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Despite their unpopularity, the Harper Conservatives could still win this year's election

Written by Think Forward Staff
Wednesday, 14 January 2015

It's been nine long years since Stephen Harper's Conservative Government was first elected to office in January 2006, and there are now clear signs that Canadians are fed up with the Harper team's ideological, secretive, and autocratic approach to governance.

A December 2014 poll conducted by Nanos Research and the Institute for Research on Public Policy found that 45 per cent of Canadians believe the Conservatives are doing a poor job of governing the country, while 48 per cent think the country is heading in the "wrong direction." According to, the Conservatives have also been trailing the Liberals in opinion polls since April 2013.

That the Harperites are deeply unpopular with large swaths of voters is not surprising: from their gutting of valuable public services, to their complete disregard for the democratic process, to their attacks on workers, scientists and environmentalists, the Conseratives have ruthlessly pursued a far-right agenda despite having never secured more than 39 percent of the popular vote.

What IS alarming, and what should gravely concern any Canadian who considers themselves to be progressive, is that the Harper Government 1) is still supported by one-third of the electorate, 2) has convinced 37 percent of Canadians that it is doing a good job of governing the country, and 3) could still win this year's election, thanks to our warped electoral system.

Yes, despite the Conservatives' best efforts to alienate the average Canadian voter – by slashing government services and firing scores of public sector workers; by sabotoging our democracy with the Unfair Elections Act; by introducing a new health care funding formula that will force provinces to cut health care services – Harper and his team could still win another election if forward-thinking citizens don't work together to stop them.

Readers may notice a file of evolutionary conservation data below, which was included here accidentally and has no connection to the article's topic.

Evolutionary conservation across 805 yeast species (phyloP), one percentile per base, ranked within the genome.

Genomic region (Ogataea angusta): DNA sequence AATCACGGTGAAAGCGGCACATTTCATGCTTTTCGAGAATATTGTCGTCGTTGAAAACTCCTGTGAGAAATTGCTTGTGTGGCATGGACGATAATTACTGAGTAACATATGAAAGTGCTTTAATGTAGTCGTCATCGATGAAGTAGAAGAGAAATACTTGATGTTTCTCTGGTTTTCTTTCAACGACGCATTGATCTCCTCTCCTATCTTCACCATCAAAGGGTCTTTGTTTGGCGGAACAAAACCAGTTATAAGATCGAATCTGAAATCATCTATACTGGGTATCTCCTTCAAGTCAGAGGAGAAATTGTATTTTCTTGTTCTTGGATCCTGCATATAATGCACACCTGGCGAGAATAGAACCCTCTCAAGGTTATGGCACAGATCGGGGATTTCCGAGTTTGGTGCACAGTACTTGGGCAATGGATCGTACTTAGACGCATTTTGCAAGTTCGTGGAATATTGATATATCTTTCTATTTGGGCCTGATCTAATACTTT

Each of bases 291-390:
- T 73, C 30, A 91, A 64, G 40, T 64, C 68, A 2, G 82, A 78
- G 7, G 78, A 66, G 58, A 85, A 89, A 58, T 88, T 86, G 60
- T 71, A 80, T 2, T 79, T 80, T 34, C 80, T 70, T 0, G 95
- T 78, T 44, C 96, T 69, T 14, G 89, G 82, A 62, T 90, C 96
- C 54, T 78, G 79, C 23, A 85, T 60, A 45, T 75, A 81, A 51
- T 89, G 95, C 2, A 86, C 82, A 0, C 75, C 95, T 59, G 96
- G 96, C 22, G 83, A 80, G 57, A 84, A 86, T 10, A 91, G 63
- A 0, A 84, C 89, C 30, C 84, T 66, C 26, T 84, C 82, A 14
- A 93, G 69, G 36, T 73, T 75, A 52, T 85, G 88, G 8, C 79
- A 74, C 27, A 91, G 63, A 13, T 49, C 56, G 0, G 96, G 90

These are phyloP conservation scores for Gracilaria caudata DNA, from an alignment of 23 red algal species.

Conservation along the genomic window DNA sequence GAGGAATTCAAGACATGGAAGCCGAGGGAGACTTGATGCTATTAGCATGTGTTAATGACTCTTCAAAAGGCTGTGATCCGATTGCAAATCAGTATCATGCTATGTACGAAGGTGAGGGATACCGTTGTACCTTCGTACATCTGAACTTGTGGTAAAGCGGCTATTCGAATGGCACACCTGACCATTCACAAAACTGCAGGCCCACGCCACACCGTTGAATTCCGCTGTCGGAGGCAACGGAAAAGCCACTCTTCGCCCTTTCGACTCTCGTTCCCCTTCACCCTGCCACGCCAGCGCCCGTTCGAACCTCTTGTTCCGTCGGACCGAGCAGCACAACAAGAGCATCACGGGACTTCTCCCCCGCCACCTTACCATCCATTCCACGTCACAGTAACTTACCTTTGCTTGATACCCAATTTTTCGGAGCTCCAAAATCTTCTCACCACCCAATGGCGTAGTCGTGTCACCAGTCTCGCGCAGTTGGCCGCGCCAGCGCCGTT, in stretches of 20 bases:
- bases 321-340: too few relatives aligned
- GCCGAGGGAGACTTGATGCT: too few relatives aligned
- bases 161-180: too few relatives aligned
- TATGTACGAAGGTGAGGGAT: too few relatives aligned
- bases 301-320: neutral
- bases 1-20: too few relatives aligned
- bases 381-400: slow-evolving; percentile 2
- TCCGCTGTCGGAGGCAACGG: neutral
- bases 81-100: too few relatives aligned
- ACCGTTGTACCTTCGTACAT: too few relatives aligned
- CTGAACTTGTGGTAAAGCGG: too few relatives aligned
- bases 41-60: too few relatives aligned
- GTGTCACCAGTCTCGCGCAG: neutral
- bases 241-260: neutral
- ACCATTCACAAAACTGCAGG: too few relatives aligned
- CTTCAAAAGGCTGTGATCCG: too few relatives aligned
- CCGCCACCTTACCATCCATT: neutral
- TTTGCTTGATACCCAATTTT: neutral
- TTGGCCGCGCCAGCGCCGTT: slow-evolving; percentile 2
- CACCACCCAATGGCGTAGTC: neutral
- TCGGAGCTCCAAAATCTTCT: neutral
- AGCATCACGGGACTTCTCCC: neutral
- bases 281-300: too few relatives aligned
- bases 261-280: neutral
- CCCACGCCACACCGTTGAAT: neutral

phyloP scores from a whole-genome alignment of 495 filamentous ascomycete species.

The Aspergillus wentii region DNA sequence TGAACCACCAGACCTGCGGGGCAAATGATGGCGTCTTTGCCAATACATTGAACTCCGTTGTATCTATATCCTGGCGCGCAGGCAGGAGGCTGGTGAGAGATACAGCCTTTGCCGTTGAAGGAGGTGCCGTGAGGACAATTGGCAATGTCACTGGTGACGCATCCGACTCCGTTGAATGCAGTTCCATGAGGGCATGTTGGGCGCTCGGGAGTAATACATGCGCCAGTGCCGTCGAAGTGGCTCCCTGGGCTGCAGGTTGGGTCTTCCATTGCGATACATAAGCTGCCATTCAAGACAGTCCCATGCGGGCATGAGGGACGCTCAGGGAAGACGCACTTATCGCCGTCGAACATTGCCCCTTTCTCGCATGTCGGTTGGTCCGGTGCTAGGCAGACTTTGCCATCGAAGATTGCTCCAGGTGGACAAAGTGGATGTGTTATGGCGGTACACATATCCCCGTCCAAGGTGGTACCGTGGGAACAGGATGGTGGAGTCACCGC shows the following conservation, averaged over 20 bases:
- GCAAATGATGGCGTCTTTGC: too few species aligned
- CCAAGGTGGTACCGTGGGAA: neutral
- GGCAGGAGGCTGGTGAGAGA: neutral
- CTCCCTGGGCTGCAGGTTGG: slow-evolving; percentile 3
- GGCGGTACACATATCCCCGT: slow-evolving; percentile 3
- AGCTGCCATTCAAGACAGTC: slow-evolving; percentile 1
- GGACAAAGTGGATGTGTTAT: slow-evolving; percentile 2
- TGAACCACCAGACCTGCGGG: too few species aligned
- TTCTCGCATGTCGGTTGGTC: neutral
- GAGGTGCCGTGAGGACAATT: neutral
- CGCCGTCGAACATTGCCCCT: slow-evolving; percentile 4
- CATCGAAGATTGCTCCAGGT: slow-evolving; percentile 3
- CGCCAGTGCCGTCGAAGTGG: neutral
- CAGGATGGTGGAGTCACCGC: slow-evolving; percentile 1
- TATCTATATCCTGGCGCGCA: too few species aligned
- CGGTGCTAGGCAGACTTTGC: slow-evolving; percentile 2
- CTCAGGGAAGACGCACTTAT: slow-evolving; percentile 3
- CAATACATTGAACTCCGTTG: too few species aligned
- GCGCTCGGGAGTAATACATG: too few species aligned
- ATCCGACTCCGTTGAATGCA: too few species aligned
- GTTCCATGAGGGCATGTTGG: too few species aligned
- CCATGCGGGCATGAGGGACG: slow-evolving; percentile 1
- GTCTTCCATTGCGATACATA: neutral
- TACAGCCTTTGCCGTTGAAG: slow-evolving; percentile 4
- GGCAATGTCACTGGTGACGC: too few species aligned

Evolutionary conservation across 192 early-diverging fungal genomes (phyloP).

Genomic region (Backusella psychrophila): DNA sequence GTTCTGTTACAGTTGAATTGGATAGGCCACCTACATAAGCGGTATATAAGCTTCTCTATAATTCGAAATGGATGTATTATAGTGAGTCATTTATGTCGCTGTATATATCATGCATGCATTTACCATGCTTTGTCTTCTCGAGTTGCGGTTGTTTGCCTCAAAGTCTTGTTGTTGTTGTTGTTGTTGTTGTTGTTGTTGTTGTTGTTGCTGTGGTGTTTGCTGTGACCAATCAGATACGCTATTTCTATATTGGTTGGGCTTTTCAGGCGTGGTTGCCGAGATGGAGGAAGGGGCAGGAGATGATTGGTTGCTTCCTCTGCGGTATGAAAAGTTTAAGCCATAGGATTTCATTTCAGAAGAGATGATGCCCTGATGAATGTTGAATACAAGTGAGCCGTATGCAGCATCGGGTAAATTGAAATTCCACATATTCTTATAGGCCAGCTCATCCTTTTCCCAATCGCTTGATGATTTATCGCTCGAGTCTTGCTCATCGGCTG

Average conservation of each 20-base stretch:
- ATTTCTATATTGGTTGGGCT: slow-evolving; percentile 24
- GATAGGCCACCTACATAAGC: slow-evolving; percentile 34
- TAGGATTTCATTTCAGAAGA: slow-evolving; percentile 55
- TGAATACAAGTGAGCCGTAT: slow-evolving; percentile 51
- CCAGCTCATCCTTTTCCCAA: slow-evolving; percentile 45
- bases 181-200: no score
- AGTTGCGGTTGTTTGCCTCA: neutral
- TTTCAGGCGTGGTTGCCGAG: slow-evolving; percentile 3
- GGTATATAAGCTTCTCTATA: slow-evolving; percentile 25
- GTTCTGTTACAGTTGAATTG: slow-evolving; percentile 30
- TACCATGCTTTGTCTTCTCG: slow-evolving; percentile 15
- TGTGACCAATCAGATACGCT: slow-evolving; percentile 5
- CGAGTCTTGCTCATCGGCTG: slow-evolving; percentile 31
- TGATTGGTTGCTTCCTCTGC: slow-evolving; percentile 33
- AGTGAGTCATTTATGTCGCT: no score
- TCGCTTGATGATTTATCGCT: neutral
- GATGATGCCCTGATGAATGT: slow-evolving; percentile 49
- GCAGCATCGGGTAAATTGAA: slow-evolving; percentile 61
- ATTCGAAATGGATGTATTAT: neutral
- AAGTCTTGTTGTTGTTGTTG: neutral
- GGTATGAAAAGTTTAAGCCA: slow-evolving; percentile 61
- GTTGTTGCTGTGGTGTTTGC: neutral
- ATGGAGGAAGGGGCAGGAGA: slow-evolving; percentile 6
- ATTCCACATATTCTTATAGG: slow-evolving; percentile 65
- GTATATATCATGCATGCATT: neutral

As mentioned above, much of this has to do with our winner-take-all, first-past-the-post electoral system, which enables parties to win a "majority" government with a pluarlity of votes. For example, in the last election, a majority of Canadians voted for parties other than the Conservatives, but their votes split across party lines and Harper's team won 100 percent of the power with just 39 percent of the popular vote.

That is why it will be crucial for progressive-minded Canadians to come together before and during this year's election to stop the Harper Conservatives from winning another mandate. Defeating the Harper Government will require reaching out to friends, family members, and colleagues who previously voted Conservative to talk about the Harper Government's disastrous record in office. It will involve engaging young people who haven't voted before and explaining why this election is so important to our collective future. It will, of course, necessitate getting out the vote on election day. And it may include voting strategically in swing ridings where vote-splitting could benefit the Conservatives.

Federal polling suggests that most Canadians believe the Harper Government doesn't deserve another term in office, but unless citizens who believe in a fairer, greener and more prosperous Canada work together and reach out to others in this election, the Conservatives could win power once again.



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